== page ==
Curioser and Curioser (about that fishy smell in the Episcopal Church)

I’ve got no particular insight or perspective into this story, except as a loyal Episcopal priest who has overseen UTO ingatherings in two parishes, and has been proud to be able to say that almost every penny goes to mission. But when my wife read my post, she pointed out the historical perspective. The UTO is one of those institutions that developed because women were locked out of power and mission in American Protestant Christianity in the 19th century and that its independence was fiercely guarded in part because of that history. She also pointed out that one of the first targets when the fundamentalists took over the Southern Baptist Convention in the 1980s was the Women’s Missionary Union, which like the UTO was largely independent of other Baptist structures.

The Presiding Bishop is attempting to calm the waters. 

But some folks are not having any of it. Elizabeth Kaeton and Ann Fontaine have both provided personal stories related to the UTO and their concerns about these recent events.

From Ann Fontaine:

Overall it moves total control to the Chief Operating Officer of the Episcopal Church with a small advisory role for the “Board,” where is the participation by UTO in the granting process? in communications? in any oversight of monies given to UTO?

It removes references to the main goal of heightening awareness of gratitude in our lives, it no longer has any relationship to the Episcopal Church Women (primary supporters of this ministry),

It removes the UTO role in development of materials and training local UTO coordinators, though the report to General Convention encouraged a continuing autonomy for UTO with interdependence – this removes all autonomy.


From Elizabeth Kaeton:

Many questions remain, these two among them:

1. How does the Memorandum of Understanding between DFMS and EWC/UTO embody the “creative tension” between the “increasing regulatory” function of DFMS and the “visionary, autonomous grassroots” function of UTO/ECW and be both/and: “autonomous but interdependent”? (INC-055 Ad-Hoc Committee on the Study of the United Thank Offering, GC 2012. If you haven’t read it, please do.)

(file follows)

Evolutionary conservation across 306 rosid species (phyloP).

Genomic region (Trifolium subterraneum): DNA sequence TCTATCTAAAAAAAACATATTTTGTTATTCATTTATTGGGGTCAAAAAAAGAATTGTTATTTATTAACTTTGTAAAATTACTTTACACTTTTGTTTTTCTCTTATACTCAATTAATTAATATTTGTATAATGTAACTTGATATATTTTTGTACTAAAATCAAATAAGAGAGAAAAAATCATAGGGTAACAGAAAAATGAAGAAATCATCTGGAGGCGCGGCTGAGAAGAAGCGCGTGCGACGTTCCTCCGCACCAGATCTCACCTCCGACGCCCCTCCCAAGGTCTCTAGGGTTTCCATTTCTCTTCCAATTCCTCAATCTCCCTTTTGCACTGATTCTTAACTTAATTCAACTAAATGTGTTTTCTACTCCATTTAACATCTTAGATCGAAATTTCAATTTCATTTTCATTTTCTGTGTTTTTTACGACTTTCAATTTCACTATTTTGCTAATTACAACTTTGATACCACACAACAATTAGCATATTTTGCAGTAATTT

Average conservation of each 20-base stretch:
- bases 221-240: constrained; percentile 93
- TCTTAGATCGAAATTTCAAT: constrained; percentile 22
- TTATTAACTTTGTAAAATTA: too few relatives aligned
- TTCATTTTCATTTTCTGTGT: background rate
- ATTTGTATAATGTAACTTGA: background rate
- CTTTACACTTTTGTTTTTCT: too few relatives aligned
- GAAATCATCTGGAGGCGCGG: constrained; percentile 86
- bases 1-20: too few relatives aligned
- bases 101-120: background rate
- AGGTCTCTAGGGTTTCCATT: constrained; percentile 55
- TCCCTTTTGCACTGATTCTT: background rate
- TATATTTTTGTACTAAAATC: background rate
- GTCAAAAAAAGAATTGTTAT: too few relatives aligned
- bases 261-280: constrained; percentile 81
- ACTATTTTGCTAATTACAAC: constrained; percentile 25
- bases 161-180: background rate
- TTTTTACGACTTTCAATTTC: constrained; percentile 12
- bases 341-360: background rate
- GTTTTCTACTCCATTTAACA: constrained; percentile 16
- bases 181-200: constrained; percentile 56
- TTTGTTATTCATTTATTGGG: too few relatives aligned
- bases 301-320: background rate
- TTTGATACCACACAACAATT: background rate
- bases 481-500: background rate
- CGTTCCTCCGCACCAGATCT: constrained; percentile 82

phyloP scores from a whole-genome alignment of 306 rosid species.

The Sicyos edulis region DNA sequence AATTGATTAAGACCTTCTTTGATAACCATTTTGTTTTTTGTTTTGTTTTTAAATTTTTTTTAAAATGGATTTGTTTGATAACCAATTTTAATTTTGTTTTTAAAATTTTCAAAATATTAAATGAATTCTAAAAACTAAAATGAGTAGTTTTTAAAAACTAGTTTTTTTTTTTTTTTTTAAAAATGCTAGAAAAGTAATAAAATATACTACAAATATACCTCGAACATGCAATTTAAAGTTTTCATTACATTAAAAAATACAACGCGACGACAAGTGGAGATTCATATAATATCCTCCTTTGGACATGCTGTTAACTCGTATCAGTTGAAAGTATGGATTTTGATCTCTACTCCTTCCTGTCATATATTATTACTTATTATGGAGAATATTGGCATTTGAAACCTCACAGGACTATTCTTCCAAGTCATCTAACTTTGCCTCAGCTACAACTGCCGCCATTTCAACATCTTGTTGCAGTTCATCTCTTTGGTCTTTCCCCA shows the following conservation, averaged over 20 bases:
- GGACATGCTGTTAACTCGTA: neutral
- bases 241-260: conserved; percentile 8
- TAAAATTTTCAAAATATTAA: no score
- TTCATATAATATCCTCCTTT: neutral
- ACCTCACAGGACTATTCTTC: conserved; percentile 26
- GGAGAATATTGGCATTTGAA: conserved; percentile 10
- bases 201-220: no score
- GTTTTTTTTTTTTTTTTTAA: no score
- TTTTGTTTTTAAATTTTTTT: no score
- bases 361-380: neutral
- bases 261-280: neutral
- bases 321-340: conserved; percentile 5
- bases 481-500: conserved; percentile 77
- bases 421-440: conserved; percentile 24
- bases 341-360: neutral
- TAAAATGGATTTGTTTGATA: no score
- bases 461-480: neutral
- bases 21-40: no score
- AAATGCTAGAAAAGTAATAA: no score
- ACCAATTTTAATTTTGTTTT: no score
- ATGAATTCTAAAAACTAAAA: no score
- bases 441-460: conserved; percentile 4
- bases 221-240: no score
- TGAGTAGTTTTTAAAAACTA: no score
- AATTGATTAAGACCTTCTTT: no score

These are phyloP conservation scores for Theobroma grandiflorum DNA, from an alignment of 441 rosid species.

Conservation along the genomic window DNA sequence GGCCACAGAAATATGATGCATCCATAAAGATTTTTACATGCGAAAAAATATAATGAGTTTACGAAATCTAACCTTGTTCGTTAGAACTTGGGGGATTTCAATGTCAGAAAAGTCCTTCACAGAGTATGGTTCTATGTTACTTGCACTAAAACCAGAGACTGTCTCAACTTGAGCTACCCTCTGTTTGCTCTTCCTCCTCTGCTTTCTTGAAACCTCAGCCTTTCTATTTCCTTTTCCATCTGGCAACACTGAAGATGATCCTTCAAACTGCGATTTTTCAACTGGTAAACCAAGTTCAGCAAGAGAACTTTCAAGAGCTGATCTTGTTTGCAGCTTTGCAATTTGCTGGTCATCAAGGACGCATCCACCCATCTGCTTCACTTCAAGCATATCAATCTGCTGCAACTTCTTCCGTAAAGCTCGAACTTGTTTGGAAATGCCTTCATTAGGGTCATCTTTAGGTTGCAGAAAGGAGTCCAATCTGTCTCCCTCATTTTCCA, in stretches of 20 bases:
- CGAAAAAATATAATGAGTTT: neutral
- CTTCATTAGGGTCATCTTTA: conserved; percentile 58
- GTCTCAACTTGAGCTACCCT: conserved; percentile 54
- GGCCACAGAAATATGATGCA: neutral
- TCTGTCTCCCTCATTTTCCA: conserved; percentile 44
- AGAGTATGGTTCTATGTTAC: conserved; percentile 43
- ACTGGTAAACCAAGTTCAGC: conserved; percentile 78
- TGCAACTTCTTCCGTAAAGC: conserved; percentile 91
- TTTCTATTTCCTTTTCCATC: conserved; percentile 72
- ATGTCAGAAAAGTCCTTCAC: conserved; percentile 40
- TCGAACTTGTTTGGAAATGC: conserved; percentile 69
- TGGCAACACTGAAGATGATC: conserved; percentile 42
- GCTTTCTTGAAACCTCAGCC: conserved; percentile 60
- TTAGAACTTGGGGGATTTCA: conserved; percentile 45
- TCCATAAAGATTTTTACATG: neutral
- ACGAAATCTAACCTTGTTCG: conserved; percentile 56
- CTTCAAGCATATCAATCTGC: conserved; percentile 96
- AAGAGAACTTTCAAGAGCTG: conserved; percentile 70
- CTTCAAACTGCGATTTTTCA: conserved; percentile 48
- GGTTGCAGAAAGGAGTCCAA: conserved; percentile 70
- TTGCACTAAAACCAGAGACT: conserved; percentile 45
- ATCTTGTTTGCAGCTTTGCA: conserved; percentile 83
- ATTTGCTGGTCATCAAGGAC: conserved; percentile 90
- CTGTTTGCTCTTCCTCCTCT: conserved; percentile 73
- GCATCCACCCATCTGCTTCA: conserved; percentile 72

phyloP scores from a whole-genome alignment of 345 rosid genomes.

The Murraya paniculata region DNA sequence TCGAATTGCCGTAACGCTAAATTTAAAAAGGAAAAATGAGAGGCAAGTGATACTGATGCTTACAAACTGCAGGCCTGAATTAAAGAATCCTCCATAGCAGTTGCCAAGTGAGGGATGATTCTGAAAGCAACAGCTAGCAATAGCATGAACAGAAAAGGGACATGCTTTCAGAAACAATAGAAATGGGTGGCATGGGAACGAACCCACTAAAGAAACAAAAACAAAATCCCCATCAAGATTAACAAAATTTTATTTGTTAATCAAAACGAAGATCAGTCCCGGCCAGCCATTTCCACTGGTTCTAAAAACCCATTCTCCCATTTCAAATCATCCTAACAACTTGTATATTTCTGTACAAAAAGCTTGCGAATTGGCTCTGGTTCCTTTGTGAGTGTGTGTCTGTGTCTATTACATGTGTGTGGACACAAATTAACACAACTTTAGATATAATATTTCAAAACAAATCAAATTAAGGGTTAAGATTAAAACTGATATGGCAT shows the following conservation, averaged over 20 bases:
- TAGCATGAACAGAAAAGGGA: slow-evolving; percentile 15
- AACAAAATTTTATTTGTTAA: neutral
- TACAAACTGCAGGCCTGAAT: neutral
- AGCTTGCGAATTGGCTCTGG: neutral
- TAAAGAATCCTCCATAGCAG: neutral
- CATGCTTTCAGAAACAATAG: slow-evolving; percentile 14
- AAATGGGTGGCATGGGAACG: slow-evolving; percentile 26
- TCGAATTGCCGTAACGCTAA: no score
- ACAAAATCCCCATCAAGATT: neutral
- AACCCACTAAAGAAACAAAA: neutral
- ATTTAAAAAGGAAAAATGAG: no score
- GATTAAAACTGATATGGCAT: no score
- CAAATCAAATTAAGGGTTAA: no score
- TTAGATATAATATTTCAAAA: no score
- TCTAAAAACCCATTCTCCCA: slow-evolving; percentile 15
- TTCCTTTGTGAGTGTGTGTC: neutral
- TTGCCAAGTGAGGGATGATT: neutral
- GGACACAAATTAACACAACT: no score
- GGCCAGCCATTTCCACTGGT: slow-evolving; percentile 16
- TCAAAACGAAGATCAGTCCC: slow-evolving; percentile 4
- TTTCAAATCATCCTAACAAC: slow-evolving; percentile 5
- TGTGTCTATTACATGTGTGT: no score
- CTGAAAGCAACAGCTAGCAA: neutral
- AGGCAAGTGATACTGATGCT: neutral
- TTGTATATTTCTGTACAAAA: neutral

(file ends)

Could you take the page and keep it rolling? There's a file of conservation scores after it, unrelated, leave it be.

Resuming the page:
2. What is contained in that Memorandum which caused 4 women – intelligent, educated women who are passionate about and dedicated to the mission of the Gospel – to resign because they believed that they needed to follow the high calling of being “whistle blowers”?

I agree that speculation holds with it the potential to be non-productive and dangerous. The primary danger, of course, is to those who benefit by not providing evidence.

I am still chilled by the knowledge that the conversations concerning the historic, autonomous, missionary leadership of women (UTO/ECW) becoming more a part of the “increasingly regulatory” body of DFMS had to be had with a group of 4 representatives from DFMS (3 of whom were men) under a signed agreement of confidentiality. And yet, the words “accountability” and “transparency” are being bandied about as somehow meaningful.

I understand. That may be “business as usual,” but when you are talking about the historic autonomy of women (which came about because women were excluded from leadership in existing church structures), and removing direct decision making and control over the money they raise, well, it just doesn’t bode well – especially in the church.

On this one, I’m with Ann and Elizabeth.

Something very fishy going on in the Episcopal Church

This one is primarily for Episcopal insiders, that very small, and declining number of people who care about what happens in the Episcopal Church.